business news in context, analysis with attitude

by Kevin Coupe

The National Christmas Tree Association is out with a report saying that tree production is down this year, and actually is down 30 percent since 2002.

It may not matter. The Washington Post reports that "each year, fewer Americans are putting up trees during the holidays. And those who do are increasingly choosing artificial ones … The percentage of households putting up a Christmas tree fell from 90 percent in 1989 to 76 percent in 2018. The percentage of real trees has dropped even faster: from 47 percent in 1989 to 21 percent last year."

It is, the story says, aging baby boomers who "are driving much of this shift, as they opt for the convenience of plastic trees that can be reused year after year."

Yikes. Just one more thing to blame on us Baby Boomers.

The Post writes that "artificial trees have gained in popularity, like so many other domains, as time-starved Americans prioritize convenience. They don’t shed needles, trigger asthma attacks or need to be watered. And, as the Consumer Product Safety Commission is so fond of reminding us, a single errant spark won’t turn one into a roaring inferno within seconds.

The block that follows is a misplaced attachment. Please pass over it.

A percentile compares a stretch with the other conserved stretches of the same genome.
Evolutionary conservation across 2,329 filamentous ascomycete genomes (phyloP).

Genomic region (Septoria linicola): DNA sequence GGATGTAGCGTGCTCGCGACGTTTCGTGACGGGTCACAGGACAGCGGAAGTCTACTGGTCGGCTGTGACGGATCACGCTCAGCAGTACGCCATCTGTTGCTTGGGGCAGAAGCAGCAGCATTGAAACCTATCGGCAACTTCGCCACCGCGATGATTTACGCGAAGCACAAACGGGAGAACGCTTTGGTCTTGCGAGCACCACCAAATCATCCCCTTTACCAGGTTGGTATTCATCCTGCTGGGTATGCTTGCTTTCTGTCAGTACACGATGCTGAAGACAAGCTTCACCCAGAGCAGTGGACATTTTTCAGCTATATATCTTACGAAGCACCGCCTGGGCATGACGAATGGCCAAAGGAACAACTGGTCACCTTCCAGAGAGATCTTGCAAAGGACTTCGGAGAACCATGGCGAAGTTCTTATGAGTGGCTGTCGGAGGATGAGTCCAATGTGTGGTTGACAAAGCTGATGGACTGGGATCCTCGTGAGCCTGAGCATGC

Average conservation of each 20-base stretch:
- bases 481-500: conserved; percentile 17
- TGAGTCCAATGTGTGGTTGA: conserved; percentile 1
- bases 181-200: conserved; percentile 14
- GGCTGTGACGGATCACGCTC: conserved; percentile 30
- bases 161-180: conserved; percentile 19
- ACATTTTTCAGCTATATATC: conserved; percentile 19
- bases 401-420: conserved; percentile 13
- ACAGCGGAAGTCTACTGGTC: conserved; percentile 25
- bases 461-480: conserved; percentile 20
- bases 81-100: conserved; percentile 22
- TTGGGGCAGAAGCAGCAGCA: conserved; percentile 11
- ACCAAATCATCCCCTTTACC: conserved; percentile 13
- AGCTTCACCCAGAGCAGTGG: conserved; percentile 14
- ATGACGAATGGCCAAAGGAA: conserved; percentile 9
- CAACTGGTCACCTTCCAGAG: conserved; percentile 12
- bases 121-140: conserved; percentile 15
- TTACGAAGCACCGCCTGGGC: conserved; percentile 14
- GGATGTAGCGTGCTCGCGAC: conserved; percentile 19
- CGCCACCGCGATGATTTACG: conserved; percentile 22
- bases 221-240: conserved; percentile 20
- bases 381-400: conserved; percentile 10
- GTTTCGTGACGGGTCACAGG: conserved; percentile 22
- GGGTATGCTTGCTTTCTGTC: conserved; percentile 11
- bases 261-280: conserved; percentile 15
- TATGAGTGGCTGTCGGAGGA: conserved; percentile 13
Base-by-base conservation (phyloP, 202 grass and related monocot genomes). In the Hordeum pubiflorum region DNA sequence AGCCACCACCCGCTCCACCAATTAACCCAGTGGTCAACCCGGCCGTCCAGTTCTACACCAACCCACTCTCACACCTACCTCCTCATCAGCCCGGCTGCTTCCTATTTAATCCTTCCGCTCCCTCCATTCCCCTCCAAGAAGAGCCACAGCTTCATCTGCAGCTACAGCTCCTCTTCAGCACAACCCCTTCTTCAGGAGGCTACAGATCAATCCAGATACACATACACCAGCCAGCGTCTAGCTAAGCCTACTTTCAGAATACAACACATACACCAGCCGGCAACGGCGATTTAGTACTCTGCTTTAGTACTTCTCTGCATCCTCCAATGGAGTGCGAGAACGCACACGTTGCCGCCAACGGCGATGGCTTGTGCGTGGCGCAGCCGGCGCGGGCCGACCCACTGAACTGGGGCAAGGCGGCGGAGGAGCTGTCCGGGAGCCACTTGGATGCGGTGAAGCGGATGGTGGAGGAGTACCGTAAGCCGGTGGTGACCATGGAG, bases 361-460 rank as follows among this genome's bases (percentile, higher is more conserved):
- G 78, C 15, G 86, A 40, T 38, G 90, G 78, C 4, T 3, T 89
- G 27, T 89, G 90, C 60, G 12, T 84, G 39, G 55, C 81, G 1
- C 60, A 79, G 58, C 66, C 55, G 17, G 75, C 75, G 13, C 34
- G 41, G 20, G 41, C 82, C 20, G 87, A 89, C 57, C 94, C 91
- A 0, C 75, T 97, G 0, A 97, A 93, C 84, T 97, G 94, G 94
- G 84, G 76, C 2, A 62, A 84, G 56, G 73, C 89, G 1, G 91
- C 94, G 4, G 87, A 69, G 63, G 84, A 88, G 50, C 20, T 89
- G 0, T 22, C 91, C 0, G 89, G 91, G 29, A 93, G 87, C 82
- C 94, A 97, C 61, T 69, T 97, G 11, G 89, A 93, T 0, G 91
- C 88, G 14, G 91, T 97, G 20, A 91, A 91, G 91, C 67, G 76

"But the biggest factor of all may be demographics: As children move out and parents enter their retirement years, the annual holiday pilgrimage to the tree farm may have less appeal than it once did."

I'm chagrined to admit this … but I'm guilty.

For the second year in a row, we're not going to have a big tree. Primarily, this is because for the second year in a row, we have a small puppy in the house, and we're convinced that the combination of a puppy and a tree would be a nightmare.

So we'll just go pick up a small tree at Stew Leonard's - one no taller than two or three feet that'll hold maybe one small string of bulbs and a few favorite ornaments. And I have to admit that when the puppies are grown, we may continue this new tradition … or maybe move to an artificial tree.

Though I'm not sure I'll feel good about it.
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